2020 has gummed up the gears of business even more than usual

Read moreSeek to understand before you seek to solve…

What’s Your Time-to-Smile Number?

Customer success and support execs often are the bearers of bad news for an organization. When things go wrong, they are the proverbial “one throat to choke.” In an enterprise, this is particularly galling because many of the issues are not within the control of the customer service/support person. Buggy products, incorrectly calibrated expectations during the sales cycle and disruptions anywhere in the delivery process can cause frustration for customers. It’s no wonder that “customer satisfaction” is not a measure they like, particularly if too much of one’s bonus is tied to this measure.

To help the organizational silos better understand that everyone exists to care for the customer, there is a new metric that requires your attention. We call it “Time-to-Smile.”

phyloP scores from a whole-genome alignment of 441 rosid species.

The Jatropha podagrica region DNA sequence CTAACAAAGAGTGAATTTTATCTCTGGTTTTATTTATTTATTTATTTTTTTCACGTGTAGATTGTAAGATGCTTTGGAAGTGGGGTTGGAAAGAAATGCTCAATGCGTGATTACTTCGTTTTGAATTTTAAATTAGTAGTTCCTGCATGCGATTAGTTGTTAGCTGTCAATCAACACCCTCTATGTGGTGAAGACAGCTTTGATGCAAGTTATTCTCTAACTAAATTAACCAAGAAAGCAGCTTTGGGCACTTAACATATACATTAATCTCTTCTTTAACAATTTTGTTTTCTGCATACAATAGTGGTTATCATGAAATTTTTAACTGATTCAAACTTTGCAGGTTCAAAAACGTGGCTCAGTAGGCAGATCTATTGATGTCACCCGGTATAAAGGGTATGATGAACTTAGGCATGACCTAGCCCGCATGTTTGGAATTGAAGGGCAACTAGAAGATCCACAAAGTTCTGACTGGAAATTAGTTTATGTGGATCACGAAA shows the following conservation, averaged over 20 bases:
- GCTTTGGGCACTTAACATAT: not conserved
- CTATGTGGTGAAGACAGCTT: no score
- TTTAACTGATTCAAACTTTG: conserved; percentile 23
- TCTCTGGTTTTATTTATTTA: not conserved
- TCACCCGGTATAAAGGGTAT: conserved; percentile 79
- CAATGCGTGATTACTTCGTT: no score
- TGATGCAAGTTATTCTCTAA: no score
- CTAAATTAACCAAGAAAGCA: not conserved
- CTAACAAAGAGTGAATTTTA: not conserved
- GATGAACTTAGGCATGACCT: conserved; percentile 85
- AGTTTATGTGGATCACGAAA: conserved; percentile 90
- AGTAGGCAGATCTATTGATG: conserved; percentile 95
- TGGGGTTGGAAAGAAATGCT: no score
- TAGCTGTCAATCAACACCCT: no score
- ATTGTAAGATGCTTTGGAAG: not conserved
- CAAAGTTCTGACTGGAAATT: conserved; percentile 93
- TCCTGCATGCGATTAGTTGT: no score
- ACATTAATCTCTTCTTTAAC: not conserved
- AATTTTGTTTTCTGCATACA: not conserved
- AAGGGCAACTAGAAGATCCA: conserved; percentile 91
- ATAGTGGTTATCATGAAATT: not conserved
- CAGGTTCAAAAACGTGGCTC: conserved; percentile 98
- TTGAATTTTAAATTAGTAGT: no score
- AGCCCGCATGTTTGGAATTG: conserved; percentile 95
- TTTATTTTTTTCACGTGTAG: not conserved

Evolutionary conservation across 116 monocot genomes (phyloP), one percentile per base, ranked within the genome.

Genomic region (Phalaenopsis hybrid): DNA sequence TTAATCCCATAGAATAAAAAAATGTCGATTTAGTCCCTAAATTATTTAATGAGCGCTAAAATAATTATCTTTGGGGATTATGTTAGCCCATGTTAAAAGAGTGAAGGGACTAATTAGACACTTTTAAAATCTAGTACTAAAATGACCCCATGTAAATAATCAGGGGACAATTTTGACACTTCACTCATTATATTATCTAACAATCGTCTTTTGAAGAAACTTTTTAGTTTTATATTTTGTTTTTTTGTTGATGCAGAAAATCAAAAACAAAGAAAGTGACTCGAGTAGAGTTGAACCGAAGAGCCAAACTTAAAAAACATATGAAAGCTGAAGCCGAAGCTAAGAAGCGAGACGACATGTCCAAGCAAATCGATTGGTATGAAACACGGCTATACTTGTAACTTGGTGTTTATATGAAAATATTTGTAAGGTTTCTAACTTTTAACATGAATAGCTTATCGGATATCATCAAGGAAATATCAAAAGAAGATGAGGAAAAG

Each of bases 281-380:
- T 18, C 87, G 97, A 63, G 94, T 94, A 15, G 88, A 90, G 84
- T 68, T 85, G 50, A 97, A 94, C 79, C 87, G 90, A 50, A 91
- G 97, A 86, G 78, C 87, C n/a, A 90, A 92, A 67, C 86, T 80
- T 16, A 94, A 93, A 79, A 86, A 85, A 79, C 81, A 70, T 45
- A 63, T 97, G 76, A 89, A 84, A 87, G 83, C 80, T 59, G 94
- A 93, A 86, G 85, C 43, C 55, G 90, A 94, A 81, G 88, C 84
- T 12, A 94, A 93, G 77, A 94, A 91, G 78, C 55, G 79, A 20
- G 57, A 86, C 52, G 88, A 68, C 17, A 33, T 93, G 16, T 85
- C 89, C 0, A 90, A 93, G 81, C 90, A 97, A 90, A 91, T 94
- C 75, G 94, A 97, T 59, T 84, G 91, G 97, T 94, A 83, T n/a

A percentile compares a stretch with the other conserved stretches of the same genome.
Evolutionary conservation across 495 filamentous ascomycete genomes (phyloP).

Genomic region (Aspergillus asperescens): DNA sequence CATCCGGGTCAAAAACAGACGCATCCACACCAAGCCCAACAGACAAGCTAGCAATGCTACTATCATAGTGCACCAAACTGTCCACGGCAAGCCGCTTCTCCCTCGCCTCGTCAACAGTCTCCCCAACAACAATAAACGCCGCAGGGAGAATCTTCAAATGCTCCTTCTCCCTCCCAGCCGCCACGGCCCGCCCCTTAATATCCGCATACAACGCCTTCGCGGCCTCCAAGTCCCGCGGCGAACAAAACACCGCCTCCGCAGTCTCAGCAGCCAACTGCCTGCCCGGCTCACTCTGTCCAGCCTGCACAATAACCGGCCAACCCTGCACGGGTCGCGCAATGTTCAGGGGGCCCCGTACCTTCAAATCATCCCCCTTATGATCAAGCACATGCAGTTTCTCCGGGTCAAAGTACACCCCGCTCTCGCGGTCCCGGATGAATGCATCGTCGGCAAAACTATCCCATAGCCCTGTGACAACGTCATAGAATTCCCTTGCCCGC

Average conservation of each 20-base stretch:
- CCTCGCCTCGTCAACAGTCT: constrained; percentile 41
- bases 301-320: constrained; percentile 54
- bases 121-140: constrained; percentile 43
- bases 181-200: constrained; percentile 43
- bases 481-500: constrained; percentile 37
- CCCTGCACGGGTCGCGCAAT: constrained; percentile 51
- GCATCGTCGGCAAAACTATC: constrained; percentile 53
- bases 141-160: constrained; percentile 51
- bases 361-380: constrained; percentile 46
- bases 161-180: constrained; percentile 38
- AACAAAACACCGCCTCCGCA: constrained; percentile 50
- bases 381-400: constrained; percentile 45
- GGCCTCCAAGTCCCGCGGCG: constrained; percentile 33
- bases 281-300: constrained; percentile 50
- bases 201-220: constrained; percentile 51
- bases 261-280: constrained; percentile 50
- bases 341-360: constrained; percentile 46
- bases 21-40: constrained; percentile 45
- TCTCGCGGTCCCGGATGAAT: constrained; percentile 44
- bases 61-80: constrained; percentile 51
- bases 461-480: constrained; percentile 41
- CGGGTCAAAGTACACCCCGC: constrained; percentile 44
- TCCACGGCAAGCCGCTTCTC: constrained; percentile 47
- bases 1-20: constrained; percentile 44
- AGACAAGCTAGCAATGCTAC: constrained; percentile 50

It’s rooted in the idea that “we’re all in this together.”

Read moreWhat’s Your Time-to-Smile Number?

Want to be more customer focused? Stop focusing so much on customers.

Is it possible for someone to be too customer-focused? 

Why, yes, it is.

I’m reminded of a company we worked with a few years ago. As a highly respected global leader of specialty equipment that cost hundreds of thousands of dollars, with the total annual contract value of the sale reaching much higher than that, its customers expected immediate responses, focused attention, and superior service. The manufacturer’s team of experts spent a lot of time and money ensuring the customers got exactly what they wanted and needed. 

Read moreWant to be more customer focused? Stop focusing so much on customers.

They Can’t All Be Winners: 4 Tips for Avoiding Chosen One Syndrome

In 1998, the Harvard Business Review published an article entitled, “The Set-Up-to-Fail Syndrome,” which described a scenario where employees perceived as weak performers “lived down” to their detractors’ lowest expectations. The syndrome was compared to the “Pygmalion Effect,” by which someone achieves greatness because others believe they are capable of doing so.

Read moreThey Can’t All Be Winners: 4 Tips for Avoiding Chosen One Syndrome